This week brings exciting news from Eastern Egg Rock. Research assistant, Jasmine, spotted this season’s first puffin with fish on June 8th! This feeding marks the hatching of a puffling AND the 40th anniversary of puffins breeding on Eastern Egg Rock. The first puffin with fish in 1981 was reported on the 4th of July, much later than in recent years. Steve Kress shared with the team that, although puffin hatch dates have ranged from May 30 to June 18, June 8 is a surprisingly common hatch date on Eastern Egg Rock. We look forward to more puffin with fish reports in the coming weeks.
Tern activity was on the rise this week. As researchers set out in search of new nests and eggs, they simultaneously run the gauntlet as terns peck at them from overhead. This aggressive behavior indicates that their eggs will soon hatch. Each island continues to report new active nests, one researcher on Seal Island NWR even watched a tern relay in a nest that was predated earlier in the season. Terns on Pond Island NWR have largely spent the evenings elsewhere, but hopefully will make themselves at home after the removal of a second Great Horned Owl. Three Black Terns were spotted out on Matinicus Rock and the Jenny Island team caught sight of a Caspian Tern, the largest of the tern species.
Other Bird News
- Razorbill chicks have hatched on Matinicus Rock and Seal Island. The first chick to hatch on Seal Island weighed in at 69 grams!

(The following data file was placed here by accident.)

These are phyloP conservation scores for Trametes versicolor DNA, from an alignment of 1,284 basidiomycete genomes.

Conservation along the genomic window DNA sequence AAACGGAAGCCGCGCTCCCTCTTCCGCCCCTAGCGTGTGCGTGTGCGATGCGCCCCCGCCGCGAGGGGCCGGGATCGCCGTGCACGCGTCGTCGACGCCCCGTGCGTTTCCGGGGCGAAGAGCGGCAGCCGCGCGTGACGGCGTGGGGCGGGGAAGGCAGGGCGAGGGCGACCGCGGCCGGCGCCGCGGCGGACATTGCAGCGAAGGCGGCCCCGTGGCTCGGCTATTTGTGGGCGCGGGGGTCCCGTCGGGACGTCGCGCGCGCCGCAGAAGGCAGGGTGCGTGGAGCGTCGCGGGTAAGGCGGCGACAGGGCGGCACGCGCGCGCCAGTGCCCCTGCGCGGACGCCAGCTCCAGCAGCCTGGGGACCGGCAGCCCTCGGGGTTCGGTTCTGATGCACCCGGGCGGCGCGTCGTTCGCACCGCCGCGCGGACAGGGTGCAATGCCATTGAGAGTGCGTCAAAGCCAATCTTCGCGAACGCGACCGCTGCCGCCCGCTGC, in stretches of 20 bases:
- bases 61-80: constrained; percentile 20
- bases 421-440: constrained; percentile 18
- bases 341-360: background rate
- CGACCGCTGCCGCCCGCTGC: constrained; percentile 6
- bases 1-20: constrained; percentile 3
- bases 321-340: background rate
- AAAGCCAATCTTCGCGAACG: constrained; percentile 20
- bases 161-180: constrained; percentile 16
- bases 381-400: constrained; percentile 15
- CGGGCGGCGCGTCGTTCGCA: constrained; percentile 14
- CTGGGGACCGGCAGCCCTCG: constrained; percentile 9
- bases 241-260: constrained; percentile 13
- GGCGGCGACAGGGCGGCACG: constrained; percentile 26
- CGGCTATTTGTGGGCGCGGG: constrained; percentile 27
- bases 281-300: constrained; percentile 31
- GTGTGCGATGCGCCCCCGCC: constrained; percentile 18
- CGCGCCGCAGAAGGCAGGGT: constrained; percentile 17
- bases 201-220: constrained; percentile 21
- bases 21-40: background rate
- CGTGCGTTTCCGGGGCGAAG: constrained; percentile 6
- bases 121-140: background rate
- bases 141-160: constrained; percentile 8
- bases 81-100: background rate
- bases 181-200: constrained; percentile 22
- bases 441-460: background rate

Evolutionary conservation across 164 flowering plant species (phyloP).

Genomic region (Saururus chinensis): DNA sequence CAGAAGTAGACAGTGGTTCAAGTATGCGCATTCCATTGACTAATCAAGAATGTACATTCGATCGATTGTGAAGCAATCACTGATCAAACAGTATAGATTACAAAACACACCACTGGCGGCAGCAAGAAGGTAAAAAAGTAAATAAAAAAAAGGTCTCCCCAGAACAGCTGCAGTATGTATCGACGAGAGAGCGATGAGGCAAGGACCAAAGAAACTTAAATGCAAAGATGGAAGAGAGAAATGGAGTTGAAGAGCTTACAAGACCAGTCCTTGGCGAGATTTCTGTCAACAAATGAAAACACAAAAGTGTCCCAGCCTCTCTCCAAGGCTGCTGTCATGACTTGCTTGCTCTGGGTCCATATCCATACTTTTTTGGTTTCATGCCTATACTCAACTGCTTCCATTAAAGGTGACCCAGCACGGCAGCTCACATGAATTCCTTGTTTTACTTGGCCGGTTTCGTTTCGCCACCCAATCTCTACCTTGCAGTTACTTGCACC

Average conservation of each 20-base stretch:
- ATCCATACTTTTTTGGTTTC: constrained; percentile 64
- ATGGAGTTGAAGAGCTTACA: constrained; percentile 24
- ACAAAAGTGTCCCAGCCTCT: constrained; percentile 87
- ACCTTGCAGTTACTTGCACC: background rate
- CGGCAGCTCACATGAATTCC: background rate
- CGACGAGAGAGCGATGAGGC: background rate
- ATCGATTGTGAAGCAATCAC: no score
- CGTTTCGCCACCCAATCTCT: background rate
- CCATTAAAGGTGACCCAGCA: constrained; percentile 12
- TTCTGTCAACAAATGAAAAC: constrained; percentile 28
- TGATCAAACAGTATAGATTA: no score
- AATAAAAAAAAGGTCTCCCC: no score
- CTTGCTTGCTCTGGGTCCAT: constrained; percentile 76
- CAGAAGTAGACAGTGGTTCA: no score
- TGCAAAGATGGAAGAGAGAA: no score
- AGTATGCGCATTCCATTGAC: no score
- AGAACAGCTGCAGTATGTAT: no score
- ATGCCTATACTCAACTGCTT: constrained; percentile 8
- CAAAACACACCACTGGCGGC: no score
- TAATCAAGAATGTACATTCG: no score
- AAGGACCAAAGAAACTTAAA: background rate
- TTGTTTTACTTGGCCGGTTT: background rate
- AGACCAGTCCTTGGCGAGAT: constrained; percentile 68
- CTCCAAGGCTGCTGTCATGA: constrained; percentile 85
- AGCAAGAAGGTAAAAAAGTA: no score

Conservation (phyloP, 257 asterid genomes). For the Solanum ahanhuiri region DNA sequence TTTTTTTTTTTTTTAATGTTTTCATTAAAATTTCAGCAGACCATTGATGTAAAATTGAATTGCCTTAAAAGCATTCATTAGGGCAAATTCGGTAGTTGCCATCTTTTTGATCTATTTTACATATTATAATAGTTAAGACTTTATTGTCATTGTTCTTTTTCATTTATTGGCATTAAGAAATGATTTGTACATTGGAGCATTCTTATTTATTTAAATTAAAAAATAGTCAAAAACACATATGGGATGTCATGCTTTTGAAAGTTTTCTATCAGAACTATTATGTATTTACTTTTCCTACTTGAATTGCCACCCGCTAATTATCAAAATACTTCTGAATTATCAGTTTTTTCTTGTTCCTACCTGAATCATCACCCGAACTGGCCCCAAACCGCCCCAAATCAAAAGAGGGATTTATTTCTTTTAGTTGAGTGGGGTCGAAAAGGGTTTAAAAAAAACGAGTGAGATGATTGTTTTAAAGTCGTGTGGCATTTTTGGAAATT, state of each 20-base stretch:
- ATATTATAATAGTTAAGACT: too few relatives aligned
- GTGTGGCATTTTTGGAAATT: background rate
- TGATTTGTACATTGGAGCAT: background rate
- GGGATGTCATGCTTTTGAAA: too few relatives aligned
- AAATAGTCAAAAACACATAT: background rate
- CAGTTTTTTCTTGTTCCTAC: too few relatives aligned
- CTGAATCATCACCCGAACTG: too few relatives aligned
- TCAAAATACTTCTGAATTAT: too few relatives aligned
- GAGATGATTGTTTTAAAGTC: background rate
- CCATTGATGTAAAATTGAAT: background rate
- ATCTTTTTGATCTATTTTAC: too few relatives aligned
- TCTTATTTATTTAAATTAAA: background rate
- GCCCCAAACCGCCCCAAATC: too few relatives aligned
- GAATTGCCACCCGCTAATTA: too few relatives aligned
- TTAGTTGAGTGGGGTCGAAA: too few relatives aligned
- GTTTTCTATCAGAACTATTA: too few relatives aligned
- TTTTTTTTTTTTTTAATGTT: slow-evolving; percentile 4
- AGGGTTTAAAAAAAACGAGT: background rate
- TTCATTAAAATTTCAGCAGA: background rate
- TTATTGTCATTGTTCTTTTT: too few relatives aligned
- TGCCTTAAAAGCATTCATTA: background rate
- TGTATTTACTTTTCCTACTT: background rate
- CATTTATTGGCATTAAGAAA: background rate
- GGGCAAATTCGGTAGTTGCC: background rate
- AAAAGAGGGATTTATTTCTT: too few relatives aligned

- American Oystercatcher nests have been confirmed on Stratton and Outer Green Islands, with one chick hatched on Outer Green.
- Eider chick numbers are on the rise, with roughly 35 chicks bobbing along in the water along Jenny Island.
- Researchers on Seal Island counted 41 Great Black-Backed Gull nests with a total of 110 eggs and 244 Herring Gull nests with a total of 754 eggs. Some Herring Gulls have taken over Eider nests, causing two species of eggs to be found within the same nest.
Coastal Maine was plagued by hot weather and intermittent stints of fog this week. To beat the heat, some bold researchers plunged into the Gulf of Maine for a refreshing dip. Water temperatures in the Gulf are currently hovering around 57 degrees!
With the culinary talents of our intrepid island researchers, a seabird island cookbook should be in the works! This week’s island updates brought reports of foraged periwinkle-mussel pasta from Stratton Island and a delicious stuffed pineapple boat from Eastern Egg Rock.
by Researcher Jasmine Eason, Eastern Egg Rock
The Pineapple Boat is (essentially) pineapple fried rice with a mango salsa topping, but you can make it your own.
Here is how we made it:
- Cut an entire pineapple into equal halves, leaves and all. Cut around the perimeter and dice the inside, making it easier to scoop out.
- Sautee your veggies of choice, then add rice to the pan. You can also add eggs or soy sauce.
- Once the rice is heated through, add the pineapple. Cook the pineapple to get the flavor throughout the rice, but avoid cooking until it’s mushy.
- Scoop the rice into the hollow pineapple and top with Mango Salsa.
Mango Salsa contains: Mango, Cilantro, Red Onion, Avocado, Bell Pepper, Salt and Lime